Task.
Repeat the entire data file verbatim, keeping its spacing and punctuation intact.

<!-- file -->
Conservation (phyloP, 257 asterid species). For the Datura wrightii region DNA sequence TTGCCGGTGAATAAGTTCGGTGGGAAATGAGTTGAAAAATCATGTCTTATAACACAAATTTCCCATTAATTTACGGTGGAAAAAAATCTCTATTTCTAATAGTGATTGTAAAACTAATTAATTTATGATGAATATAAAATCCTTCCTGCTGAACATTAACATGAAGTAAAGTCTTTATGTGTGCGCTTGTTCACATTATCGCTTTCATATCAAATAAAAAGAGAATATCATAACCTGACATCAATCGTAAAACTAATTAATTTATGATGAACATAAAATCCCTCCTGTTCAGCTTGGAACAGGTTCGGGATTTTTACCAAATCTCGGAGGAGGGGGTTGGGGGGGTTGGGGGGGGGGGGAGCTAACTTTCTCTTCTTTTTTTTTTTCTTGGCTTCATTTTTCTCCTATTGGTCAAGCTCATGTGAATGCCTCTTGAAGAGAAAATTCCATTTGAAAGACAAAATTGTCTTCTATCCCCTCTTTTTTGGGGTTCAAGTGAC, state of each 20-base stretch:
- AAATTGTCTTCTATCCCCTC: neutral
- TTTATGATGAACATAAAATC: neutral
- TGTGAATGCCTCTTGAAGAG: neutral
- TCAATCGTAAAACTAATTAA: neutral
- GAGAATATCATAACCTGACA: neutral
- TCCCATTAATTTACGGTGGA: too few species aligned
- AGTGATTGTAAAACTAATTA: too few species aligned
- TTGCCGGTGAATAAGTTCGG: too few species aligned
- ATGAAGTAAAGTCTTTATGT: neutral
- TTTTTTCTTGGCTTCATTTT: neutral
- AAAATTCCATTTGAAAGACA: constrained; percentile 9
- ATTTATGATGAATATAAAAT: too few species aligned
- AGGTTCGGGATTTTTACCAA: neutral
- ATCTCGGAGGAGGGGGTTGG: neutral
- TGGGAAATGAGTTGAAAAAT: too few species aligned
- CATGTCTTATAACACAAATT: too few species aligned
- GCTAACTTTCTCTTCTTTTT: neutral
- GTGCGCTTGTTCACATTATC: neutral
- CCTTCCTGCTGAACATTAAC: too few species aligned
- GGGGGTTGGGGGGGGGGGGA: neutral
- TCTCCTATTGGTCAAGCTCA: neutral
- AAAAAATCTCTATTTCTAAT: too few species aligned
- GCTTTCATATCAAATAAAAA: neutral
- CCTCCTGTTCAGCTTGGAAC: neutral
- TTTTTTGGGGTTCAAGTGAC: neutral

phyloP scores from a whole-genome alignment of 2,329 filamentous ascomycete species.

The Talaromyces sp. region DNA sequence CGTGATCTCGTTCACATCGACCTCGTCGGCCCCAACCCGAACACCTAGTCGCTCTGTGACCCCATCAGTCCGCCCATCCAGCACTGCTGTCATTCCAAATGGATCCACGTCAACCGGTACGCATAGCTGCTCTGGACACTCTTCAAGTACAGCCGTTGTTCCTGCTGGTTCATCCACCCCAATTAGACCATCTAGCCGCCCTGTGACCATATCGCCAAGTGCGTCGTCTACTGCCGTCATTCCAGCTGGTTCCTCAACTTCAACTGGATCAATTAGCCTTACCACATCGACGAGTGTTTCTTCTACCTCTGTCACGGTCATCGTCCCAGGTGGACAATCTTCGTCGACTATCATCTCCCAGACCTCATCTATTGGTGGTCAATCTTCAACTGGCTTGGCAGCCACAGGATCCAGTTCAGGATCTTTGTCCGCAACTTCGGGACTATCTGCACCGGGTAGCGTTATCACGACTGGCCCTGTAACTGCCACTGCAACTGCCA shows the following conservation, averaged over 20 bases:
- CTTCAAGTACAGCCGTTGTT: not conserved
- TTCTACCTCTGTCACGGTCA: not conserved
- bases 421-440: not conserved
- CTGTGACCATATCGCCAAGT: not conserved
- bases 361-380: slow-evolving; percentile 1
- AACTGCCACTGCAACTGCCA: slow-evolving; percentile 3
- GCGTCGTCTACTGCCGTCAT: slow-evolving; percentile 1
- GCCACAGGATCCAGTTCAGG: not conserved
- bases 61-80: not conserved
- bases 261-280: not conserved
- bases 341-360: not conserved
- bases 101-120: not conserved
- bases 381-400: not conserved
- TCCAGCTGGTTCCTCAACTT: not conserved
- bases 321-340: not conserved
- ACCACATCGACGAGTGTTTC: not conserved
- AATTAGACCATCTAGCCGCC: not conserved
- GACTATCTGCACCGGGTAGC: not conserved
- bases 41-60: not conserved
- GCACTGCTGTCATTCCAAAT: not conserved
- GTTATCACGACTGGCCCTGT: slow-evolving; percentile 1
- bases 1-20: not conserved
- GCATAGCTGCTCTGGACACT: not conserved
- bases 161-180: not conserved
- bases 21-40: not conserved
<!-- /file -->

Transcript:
Conservation (phyloP, 257 asterid species). For the Datura wrightii region DNA sequence TTGCCGGTGAATAAGTTCGGTGGGAAATGAGTTGAAAAATCATGTCTTATAACACAAATTTCCCATTAATTTACGGTGGAAAAAAATCTCTATTTCTAATAGTGATTGTAAAACTAATTAATTTATGATGAATATAAAATCCTTCCTGCTGAACATTAACATGAAGTAAAGTCTTTATGTGTGCGCTTGTTCACATTATCGCTTTCATATCAAATAAAAAGAGAATATCATAACCTGACATCAATCGTAAAACTAATTAATTTATGATGAACATAAAATCCCTCCTGTTCAGCTTGGAACAGGTTCGGGATTTTTACCAAATCTCGGAGGAGGGGGTTGGGGGGGTTGGGGGGGGGGGGAGCTAACTTTCTCTTCTTTTTTTTTTTCTTGGCTTCATTTTTCTCCTATTGGTCAAGCTCATGTGAATGCCTCTTGAAGAGAAAATTCCATTTGAAAGACAAAATTGTCTTCTATCCCCTCTTTTTTGGGGTTCAAGTGAC, state of each 20-base stretch:
- AAATTGTCTTCTATCCCCTC: neutral
- TTTATGATGAACATAAAATC: neutral
- TGTGAATGCCTCTTGAAGAG: neutral
- TCAATCGTAAAACTAATTAA: neutral
- GAGAATATCATAACCTGACA: neutral
- TCCCATTAATTTACGGTGGA: too few species aligned
- AGTGATTGTAAAACTAATTA: too few species aligned
- TTGCCGGTGAATAAGTTCGG: too few species aligned
- ATGAAGTAAAGTCTTTATGT: neutral
- TTTTTTCTTGGCTTCATTTT: neutral
- AAAATTCCATTTGAAAGACA: constrained; percentile 9
- ATTTATGATGAATATAAAAT: too few species aligned
- AGGTTCGGGATTTTTACCAA: neutral
- ATCTCGGAGGAGGGGGTTGG: neutral
- TGGGAAATGAGTTGAAAAAT: too few species aligned
- CATGTCTTATAACACAAATT: too few species aligned
- GCTAACTTTCTCTTCTTTTT: neutral
- GTGCGCTTGTTCACATTATC: neutral
- CCTTCCTGCTGAACATTAAC: too few species aligned
- GGGGGTTGGGGGGGGGGGGA: neutral
- TCTCCTATTGGTCAAGCTCA: neutral
- AAAAAATCTCTATTTCTAAT: too few species aligned
- GCTTTCATATCAAATAAAAA: neutral
- CCTCCTGTTCAGCTTGGAAC: neutral
- TTTTTTGGGGTTCAAGTGAC: neutral

phyloP scores from a whole-genome alignment of 2,329 filamentous ascomycete species.

The Talaromyces sp. region DNA sequence CGTGATCTCGTTCACATCGACCTCGTCGGCCCCAACCCGAACACCTAGTCGCTCTGTGACCCCATCAGTCCGCCCATCCAGCACTGCTGTCATTCCAAATGGATCCACGTCAACCGGTACGCATAGCTGCTCTGGACACTCTTCAAGTACAGCCGTTGTTCCTGCTGGTTCATCCACCCCAATTAGACCATCTAGCCGCCCTGTGACCATATCGCCAAGTGCGTCGTCTACTGCCGTCATTCCAGCTGGTTCCTCAACTTCAACTGGATCAATTAGCCTTACCACATCGACGAGTGTTTCTTCTACCTCTGTCACGGTCATCGTCCCAGGTGGACAATCTTCGTCGACTATCATCTCCCAGACCTCATCTATTGGTGGTCAATCTTCAACTGGCTTGGCAGCCACAGGATCCAGTTCAGGATCTTTGTCCGCAACTTCGGGACTATCTGCACCGGGTAGCGTTATCACGACTGGCCCTGTAACTGCCACTGCAACTGCCA shows the following conservation, averaged over 20 bases:
- CTTCAAGTACAGCCGTTGTT: not conserved
- TTCTACCTCTGTCACGGTCA: not conserved
- bases 421-440: not conserved
- CTGTGACCATATCGCCAAGT: not conserved
- bases 361-380: slow-evolving; percentile 1
- AACTGCCACTGCAACTGCCA: slow-evolving; percentile 3
- GCGTCGTCTACTGCCGTCAT: slow-evolving; percentile 1
- GCCACAGGATCCAGTTCAGG: not conserved
- bases 61-80: not conserved
- bases 261-280: not conserved
- bases 341-360: not conserved
- bases 101-120: not conserved
- bases 381-400: not conserved
- TCCAGCTGGTTCCTCAACTT: not conserved
- bases 321-340: not conserved
- ACCACATCGACGAGTGTTTC: not conserved
- AATTAGACCATCTAGCCGCC: not conserved
- GACTATCTGCACCGGGTAGC: not conserved
- bases 41-60: not conserved
- GCACTGCTGTCATTCCAAAT: not conserved
- GTTATCACGACTGGCCCTGT: slow-evolving; percentile 1
- bases 1-20: not conserved
- GCATAGCTGCTCTGGACACT: not conserved
- bases 161-180: not conserved
- bases 21-40: not conserved